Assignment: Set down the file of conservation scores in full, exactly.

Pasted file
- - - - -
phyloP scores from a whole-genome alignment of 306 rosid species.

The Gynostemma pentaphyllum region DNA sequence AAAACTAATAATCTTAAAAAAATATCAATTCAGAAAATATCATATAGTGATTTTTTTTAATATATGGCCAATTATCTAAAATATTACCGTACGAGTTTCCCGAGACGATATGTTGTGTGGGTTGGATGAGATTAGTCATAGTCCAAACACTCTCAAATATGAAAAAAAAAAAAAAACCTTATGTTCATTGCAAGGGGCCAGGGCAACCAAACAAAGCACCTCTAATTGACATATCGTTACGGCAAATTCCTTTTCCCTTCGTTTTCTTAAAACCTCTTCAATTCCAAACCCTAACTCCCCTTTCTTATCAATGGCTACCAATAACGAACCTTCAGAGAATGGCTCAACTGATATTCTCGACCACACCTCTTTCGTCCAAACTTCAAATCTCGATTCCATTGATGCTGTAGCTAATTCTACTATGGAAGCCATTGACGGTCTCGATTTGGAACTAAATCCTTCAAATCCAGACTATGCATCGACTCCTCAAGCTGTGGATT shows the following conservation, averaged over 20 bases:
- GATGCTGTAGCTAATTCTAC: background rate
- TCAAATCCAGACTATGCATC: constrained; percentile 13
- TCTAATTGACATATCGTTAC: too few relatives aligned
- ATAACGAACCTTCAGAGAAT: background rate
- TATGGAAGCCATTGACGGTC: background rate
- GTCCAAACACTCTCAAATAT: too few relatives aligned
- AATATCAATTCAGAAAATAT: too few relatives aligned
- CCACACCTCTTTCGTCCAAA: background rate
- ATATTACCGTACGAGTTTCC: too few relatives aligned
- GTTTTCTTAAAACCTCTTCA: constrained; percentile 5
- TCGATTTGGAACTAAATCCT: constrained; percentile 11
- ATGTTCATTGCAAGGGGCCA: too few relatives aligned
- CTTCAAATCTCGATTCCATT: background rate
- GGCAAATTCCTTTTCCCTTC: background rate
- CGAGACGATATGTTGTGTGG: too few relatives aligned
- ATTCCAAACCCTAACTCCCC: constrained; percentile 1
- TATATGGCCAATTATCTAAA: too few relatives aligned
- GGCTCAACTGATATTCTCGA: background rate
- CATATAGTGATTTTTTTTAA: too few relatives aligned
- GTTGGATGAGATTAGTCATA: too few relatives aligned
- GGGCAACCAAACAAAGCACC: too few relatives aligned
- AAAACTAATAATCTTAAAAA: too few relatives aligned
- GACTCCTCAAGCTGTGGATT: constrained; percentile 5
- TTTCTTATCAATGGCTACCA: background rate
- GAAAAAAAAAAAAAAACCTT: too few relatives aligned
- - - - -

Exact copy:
phyloP scores from a whole-genome alignment of 306 rosid species.

The Gynostemma pentaphyllum region DNA sequence AAAACTAATAATCTTAAAAAAATATCAATTCAGAAAATATCATATAGTGATTTTTTTTAATATATGGCCAATTATCTAAAATATTACCGTACGAGTTTCCCGAGACGATATGTTGTGTGGGTTGGATGAGATTAGTCATAGTCCAAACACTCTCAAATATGAAAAAAAAAAAAAAACCTTATGTTCATTGCAAGGGGCCAGGGCAACCAAACAAAGCACCTCTAATTGACATATCGTTACGGCAAATTCCTTTTCCCTTCGTTTTCTTAAAACCTCTTCAATTCCAAACCCTAACTCCCCTTTCTTATCAATGGCTACCAATAACGAACCTTCAGAGAATGGCTCAACTGATATTCTCGACCACACCTCTTTCGTCCAAACTTCAAATCTCGATTCCATTGATGCTGTAGCTAATTCTACTATGGAAGCCATTGACGGTCTCGATTTGGAACTAAATCCTTCAAATCCAGACTATGCATCGACTCCTCAAGCTGTGGATT shows the following conservation, averaged over 20 bases:
- GATGCTGTAGCTAATTCTAC: background rate
- TCAAATCCAGACTATGCATC: constrained; percentile 13
- TCTAATTGACATATCGTTAC: too few relatives aligned
- ATAACGAACCTTCAGAGAAT: background rate
- TATGGAAGCCATTGACGGTC: background rate
- GTCCAAACACTCTCAAATAT: too few relatives aligned
- AATATCAATTCAGAAAATAT: too few relatives aligned
- CCACACCTCTTTCGTCCAAA: background rate
- ATATTACCGTACGAGTTTCC: too few relatives aligned
- GTTTTCTTAAAACCTCTTCA: constrained; percentile 5
- TCGATTTGGAACTAAATCCT: constrained; percentile 11
- ATGTTCATTGCAAGGGGCCA: too few relatives aligned
- CTTCAAATCTCGATTCCATT: background rate
- GGCAAATTCCTTTTCCCTTC: background rate
- CGAGACGATATGTTGTGTGG: too few relatives aligned
- ATTCCAAACCCTAACTCCCC: constrained; percentile 1
- TATATGGCCAATTATCTAAA: too few relatives aligned
- GGCTCAACTGATATTCTCGA: background rate
- CATATAGTGATTTTTTTTAA: too few relatives aligned
- GTTGGATGAGATTAGTCATA: too few relatives aligned
- GGGCAACCAAACAAAGCACC: too few relatives aligned
- AAAACTAATAATCTTAAAAA: too few relatives aligned
- GACTCCTCAAGCTGTGGATT: constrained; percentile 5
- TTTCTTATCAATGGCTACCA: background rate
- GAAAAAAAAAAAAAAACCTT: too few relatives aligned